HELENE ELLIOTT

Women's semifinalists at Wimbledon are an unlikely final four

Marion Bartoli beats Sloane Stephens to advance to the Wimbledon semifinals. She'll face Kirsten Flipkens next. Agnieszka Radwanska will play Sabine Lisicki.

WIMBLEDON, England — The abnormal has become the new normal at Wimbledon, where one of the women's semifinalists was playing too poorly a year ago to compete here and the lone remaining past champion was eliminated Tuesday in the quarterfinals

"Tennis, it's kind of a crazy game," 15th-seeded Marion Bartoli said after defeating American Sloane Stephens, 6-4, 7-5, in a rain-delayed match to advance to Thursday's semifinals.

"But that's also the magic of it."

There was far more craziness than magic Tuesday in the quarterfinals, producing a final four so unlikely one of them couldn't grasp it.

Kirsten Flipkens of Belgium, who has one career tournament win to her credit at age 27, upset No. 8 seed and 2011 Wimbledon champion Petra Kvitova of the Czech Republic, 4-6, 6-3, 6-4, on Centre Court to set up a semifinal against Bartoli on Thursday. Kvitova, who later said she was weakened by a virus, saved two match points Tuesday before Flipkens served an ace that withstood a challenge.

Flipkens' stunner continued the string of surprises that began last week with the early exits of Maria Sharapova and Victoria Azarenka and continued with No. 1 Serena Williams' loss in the round of 16. It also stood out as a shining moment in a career stalled by injuries and frustration as recently as a year ago, when she wasn't invited to the pre-Wimbledon qualifying tournament.

"I was ranked 262. Today I'm a semifinalist in a Grand Slam," said the 20th-seeded Flipkens, who trains with four-time Grand Slam champion Kim Clijsters "It's a dream — more than a dream — coming true. There are no words."

No. 23 Sabine Lisicki of Germany, playing less than 24 hours after she conquered Williams, maintained her strong serve and solid composure in a 6-3, 6-3 victory over Kaia Kanepi of Estonia. Lisicki's semifinal opponent will be No. 4 Agnieszka Radwanska of Poland, who prevailed over persistent sixth-seeded Li Na of China, 7-6 (5), 4-6, 6-2.

"I think the bigger pressure is in the first week," Radwanska said. "The quarterfinal is the minimum for everyone, especially when you are seeded."

Bartoli, who lost to Venus Williams in the 2007 Wimbledon final and is making her 11th consecutive appearance at Wimbledon, gave the 20-year-old Stephens a lesson in perseverance. Bartoli might also have delivered a tutorial on gamesmanship.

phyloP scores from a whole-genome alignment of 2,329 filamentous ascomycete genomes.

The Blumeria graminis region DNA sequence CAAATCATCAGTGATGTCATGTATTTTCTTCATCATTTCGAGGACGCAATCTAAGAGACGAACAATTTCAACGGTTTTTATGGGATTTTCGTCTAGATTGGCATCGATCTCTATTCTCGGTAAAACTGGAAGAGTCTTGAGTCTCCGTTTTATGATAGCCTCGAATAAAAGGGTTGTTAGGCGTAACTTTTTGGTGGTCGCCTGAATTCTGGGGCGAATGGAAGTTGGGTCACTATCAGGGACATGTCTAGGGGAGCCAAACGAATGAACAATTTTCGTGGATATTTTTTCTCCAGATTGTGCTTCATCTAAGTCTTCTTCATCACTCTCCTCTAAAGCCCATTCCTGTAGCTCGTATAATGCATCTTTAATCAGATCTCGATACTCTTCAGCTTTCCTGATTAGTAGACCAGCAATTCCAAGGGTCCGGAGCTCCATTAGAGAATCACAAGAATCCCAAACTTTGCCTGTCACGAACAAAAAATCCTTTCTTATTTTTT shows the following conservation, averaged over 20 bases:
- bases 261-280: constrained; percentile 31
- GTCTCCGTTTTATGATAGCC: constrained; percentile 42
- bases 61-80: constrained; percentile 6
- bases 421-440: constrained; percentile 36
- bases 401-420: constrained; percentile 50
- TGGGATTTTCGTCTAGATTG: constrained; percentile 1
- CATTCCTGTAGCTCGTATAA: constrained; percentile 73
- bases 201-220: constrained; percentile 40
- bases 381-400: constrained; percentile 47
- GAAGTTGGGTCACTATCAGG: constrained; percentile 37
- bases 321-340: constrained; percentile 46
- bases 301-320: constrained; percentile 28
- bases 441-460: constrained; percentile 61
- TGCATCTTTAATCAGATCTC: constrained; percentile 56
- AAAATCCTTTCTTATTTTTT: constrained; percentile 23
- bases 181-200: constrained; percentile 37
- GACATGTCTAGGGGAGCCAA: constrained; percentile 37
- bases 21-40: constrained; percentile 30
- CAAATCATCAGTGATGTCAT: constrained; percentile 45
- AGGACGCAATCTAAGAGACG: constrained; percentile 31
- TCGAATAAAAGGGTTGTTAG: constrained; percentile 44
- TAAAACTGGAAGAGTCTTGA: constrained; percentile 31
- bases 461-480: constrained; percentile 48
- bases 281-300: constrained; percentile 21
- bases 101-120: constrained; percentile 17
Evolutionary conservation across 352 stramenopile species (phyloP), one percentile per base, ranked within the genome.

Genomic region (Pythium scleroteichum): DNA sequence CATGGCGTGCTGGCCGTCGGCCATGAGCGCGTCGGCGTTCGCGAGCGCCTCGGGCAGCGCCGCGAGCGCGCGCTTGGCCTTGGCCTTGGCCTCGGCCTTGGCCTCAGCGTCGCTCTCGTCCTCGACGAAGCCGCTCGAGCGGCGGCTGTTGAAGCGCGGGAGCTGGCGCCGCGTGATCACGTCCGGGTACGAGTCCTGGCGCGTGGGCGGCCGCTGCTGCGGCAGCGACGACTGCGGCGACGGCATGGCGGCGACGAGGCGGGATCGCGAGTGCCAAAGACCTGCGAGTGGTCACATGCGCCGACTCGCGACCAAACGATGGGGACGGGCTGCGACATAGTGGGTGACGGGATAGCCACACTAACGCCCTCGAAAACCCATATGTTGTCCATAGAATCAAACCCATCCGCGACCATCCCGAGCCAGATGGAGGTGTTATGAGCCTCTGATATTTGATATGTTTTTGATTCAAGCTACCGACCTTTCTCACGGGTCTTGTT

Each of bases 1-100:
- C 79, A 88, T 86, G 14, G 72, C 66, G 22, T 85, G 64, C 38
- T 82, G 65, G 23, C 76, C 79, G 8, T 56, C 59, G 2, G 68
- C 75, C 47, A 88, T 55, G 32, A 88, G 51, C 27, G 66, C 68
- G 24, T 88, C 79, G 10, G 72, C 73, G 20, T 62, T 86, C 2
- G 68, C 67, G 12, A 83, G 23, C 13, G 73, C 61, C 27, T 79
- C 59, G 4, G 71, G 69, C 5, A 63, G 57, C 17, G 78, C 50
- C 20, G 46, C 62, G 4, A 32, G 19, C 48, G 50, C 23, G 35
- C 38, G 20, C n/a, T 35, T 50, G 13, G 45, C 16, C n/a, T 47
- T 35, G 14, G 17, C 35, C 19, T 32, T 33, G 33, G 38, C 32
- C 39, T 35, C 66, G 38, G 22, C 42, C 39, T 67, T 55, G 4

Gray skies had spit rain a few times during the match between Lisicki and Kanepi on Court 1, and the precipitation intensified to fat drops as Bartoli and the 17th-seeded Stephens followed and got deep into their first set. Each held service through the first nine games, though Bartoli had to save two break points to take that 5-4 lead. Bartoli had two set points in the 10th game but Stephens, moving well and adjusting to Bartoli's fierce, two-handed forehand, fought them off.

The game had gone to deuce for the second time with Stephens serving when Bartoli began to talk to match officials and slid her foot along the grass, as if to illustrate how perilous the surface had become. She wouldn't continue, ignoring the boos of fans who wanted to see more tennis. After a consultation among the officials, the court was covered and play was suspended.

The match resumed 21/2 hours later and took on a different tone as Bartoli broke Stephens' suddenly erratic serve to win the set. Stephens returned well, but they combined for seven consecutive service breaks and Bartoli got the eighth to win the match.

The delay was a turning point, but it's a matter of debate as to whether Bartoli acted out of a concern for safety or to get into Stephens' head.

"I was feeling the courts were getting very slippery," Bartoli said, quashing suggestions she had tried a psychological ploy against a less-experienced opponent.

Stephens, who has trained for more than five years at the U.S. Tennis Assn.'s training center in Carson, tried to sidestep a controversy when asked if Bartoli had engaged in gamesmanship.

"I don't know. Who knows?" she said.

Anyone who watched Stephens progress this season and reach the Australian Open semifinals before making her run here as the last American hopeful knows she earned her place, and more. "To get where you want to go you have to work really hard," she said, acknowledging disappointment that her service game let her down but vowing to learn from it.

"You have to do everything that it takes to get to where you want to be. I've had some ups and downs but I think overall I've been pretty consistent. I'm happy with that."

As well she should be, on a day that was anything but normal.

helene.elliott@latimes.com

Twitter: @helenenothelen

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